“For me, a real man should have a big thick and hard cock. Small penis itches only give itching, is like nothing going in my vagina…”

Besides the larger size of the male genital organ, the multiple concurrent partners with whom this respondent is involved need to have regular girlfriends, need to enjoy sadomasochistic sexual practices, and must be needy so that she can help by giving them money or gifts. As she confesses, these particular preferences allow her to demonstrate both her femininity and her socio-economic power.

Another interviewee, 25, housewife, married, mother of one, said:

“My husband and I have been married for five years and started dating for over six years. At first, when we had just met, when I made love with him it was nice. But now, after a long time together, there is no pleasure... Sex became just a ritual... This is the reason that made me start looking for other men with whom I maintain satisfactory sexual intercourse, but without any long term commitment...”

In relation with marital sexual dissatisfaction, one respondent, 36 years old, a bank worker, married, mother of two, also said:

“My husband suffers from premature ejaculation. I talked to him several times for him to go see a specialist, but he doesn’t accept… I endured this situation for a long-time, living in frustration. But when I turned 35, and after the number of children I wanted, a life well-done; I decided that I deserve to have a pleasure in my life, to be flushed and happy: so I am going to date other men...”

One of the common ground in the participant discourses is that they do not wish to separate from their husbands despite the fact that they do not satisfy them sexually. Therefore, they are discrete on their infidelity, and in the majority of case they use to choose extramarital lovers that they like, but without great sentimental commitments.

4.3. Reactive Behavior, Revenge and Willingness to Emancipation

Another motive for multiple and concurrent sexual partnerships identified by this research is related to the reactive behavior of women in relation with the problems occurring in the marital relationship, as well as the desire to emancipate themselves from traditional religious and socio-cultural values that perpetuate male domination.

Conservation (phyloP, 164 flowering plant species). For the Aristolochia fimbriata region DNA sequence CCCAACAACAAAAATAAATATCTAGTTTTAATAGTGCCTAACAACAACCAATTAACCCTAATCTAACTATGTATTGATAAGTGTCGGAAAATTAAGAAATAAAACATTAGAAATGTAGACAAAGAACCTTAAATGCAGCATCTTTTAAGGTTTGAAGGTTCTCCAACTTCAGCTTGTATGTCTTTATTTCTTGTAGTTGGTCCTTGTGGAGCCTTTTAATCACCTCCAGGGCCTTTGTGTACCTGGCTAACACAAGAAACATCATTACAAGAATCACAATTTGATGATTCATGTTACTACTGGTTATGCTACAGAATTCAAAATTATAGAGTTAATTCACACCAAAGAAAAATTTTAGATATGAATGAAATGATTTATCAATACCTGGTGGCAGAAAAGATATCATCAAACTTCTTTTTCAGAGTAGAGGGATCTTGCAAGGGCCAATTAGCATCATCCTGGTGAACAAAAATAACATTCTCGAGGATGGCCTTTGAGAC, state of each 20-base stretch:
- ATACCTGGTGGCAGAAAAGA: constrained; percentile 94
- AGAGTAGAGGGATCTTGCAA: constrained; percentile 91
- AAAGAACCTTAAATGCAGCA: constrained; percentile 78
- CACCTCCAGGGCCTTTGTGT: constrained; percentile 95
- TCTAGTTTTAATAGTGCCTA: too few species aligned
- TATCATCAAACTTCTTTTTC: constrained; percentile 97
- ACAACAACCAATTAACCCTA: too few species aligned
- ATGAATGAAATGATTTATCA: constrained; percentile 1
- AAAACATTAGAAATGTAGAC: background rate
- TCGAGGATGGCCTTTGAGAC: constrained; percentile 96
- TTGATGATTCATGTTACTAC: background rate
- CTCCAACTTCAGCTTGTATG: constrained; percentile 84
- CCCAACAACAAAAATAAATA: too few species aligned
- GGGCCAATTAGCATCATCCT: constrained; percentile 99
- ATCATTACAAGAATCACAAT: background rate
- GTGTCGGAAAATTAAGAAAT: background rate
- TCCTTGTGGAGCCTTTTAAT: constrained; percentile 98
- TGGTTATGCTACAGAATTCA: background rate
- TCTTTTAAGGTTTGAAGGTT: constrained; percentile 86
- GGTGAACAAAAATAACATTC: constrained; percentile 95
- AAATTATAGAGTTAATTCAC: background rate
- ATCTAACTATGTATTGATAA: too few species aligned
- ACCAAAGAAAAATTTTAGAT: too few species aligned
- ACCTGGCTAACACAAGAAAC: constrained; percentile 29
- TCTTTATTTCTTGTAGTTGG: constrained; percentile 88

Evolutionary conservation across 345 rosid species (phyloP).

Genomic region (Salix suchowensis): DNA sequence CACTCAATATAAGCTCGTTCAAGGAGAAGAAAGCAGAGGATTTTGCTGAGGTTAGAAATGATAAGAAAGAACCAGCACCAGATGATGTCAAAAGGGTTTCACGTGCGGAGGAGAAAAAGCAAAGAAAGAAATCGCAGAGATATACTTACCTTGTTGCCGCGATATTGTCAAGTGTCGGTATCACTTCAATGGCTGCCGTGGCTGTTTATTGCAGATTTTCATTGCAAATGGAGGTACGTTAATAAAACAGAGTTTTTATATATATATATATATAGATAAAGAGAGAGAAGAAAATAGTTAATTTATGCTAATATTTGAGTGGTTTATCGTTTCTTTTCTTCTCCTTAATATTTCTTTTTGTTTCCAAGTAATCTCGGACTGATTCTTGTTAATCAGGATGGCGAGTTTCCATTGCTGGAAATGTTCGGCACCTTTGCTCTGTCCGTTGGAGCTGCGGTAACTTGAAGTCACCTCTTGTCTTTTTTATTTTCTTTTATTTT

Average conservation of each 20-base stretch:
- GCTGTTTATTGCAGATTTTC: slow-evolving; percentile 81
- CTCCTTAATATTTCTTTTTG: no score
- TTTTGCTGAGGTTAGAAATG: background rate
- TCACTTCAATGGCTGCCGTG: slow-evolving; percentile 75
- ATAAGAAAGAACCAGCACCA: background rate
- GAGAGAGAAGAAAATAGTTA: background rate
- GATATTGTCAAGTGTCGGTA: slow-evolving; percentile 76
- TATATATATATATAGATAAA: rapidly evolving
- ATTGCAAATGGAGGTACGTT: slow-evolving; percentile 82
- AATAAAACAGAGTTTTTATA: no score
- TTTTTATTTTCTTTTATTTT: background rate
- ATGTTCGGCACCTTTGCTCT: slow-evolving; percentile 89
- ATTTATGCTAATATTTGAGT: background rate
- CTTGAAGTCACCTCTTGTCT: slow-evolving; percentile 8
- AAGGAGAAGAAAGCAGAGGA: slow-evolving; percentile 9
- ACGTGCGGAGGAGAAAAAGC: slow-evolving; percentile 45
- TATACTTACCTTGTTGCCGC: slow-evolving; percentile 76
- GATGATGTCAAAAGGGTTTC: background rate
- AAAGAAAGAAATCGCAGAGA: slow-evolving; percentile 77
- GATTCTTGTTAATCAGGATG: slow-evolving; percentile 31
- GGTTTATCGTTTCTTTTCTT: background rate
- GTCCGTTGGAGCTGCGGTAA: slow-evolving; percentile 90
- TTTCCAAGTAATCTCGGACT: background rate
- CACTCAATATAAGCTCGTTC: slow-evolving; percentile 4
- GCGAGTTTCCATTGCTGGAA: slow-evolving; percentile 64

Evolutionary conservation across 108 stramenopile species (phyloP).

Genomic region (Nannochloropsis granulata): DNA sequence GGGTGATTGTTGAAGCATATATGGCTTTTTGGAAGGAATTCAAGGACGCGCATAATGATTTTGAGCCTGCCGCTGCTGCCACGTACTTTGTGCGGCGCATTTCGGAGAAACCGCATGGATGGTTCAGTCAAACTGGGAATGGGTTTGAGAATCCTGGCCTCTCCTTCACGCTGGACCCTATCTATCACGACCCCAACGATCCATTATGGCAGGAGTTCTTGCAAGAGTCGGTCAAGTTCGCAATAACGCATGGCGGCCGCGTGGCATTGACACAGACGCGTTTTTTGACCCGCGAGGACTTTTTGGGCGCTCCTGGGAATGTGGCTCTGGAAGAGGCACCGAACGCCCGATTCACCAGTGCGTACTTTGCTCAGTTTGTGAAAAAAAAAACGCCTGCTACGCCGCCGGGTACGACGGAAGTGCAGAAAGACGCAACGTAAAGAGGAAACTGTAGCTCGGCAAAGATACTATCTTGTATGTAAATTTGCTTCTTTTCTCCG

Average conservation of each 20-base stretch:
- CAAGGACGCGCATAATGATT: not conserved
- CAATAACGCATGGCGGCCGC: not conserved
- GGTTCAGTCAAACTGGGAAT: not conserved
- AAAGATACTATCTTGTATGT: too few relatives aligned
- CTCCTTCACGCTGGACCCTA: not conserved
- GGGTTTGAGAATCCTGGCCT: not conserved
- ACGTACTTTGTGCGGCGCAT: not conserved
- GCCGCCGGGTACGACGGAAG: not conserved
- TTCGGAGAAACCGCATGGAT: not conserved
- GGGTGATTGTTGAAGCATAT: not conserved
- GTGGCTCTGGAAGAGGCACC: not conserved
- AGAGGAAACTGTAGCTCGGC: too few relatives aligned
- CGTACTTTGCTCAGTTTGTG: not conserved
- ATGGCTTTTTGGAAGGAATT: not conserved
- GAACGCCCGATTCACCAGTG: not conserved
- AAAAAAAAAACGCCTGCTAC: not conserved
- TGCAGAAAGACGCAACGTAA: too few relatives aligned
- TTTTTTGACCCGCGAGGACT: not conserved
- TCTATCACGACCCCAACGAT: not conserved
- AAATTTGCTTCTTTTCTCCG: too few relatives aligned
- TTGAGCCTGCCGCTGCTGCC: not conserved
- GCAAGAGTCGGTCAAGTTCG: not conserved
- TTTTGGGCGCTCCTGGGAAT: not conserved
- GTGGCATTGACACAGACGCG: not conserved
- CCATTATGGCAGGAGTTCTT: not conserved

In this matter, one of the problems for the reactive behavior by the women studied is marital infidelity they suffered, as in the following testimony, given by an interviewee of 41 years old, married, housewife and mother of four children:

“I found my husband with another woman in a garden, kissing... I later learned that he had affairs with many other women... At first I was sad and desperate, but then decided to do the same thing. I started to get involved with other men as a way of showing that there are men who might want me and love me to my fair value, in spite of my age; and also to prove that I could also behave like a men... Later, I began to like it and take great pleasure from my multiple partners...”

Another woman, 30 years old, who works as a trainer in a gym, mother of one, said:

“One of these days, I learned that my husband had mistresses and he even had a child with one of them. Then I thought to myself, why men make love with several women and we women have to behave like a holy suffering and accepting their infidelity? So I decided to do the same thing...”

In this theme, one of the interviewees, 43 years old, housewife, mother of two, said he started getting involved with other men as a reaction to sexist behavior from her husband:

“My husband is a big macho. It controls my every move, at the same time he grants himself the luxury of doing whatever he want and even dating other women. He is who decides on everything at home. And he does everything for me to be physically and socially dependent on him. So I wanted to show that I'm smarter than him. I leave him dominate and humiliate me, without apparently say nothing against; while discreetly I take my revenge, going to fuck several men...”

Feeling dissatisfied with the sexual performance of their husbands or angry by the unfaithfulness of these, why these women are not opting for divorce and seek other husbands that suit them best?

We can answer this question evoking certain socio-cultural factors. First, in the Mozambican context, as in others, for women, socio-economic factors play a major role in choosing husbands, preferring to marry man whose level of material wealth and social status enables them to increase or at least maintain they own capital (Gagnon & Simon, 1973; Bourdieu, 2001, 1984; Vera Cruz, 2007). Second, they think that changing husband is not worth because in that aspect, married men behave against their wives almost all of them in the same way, so that another husband would not change much their situation. Finally, third, in the Mozambican context, a divorced woman and that is not young have more difficulties to find a husband comparatively to younger women who have never married (Vera Cruz, 2007).

In this regard, one interviewee, 29 years old, head of the marketing department at a tour company, married and mother of two, said:

“Divorcing? No, no. With my husband, I have kids and an economically secure life. Moreover, here the men are all alike, are sexist, after a certain time of marriage, they have no interest in making love to their wife, and they all cheat on them”.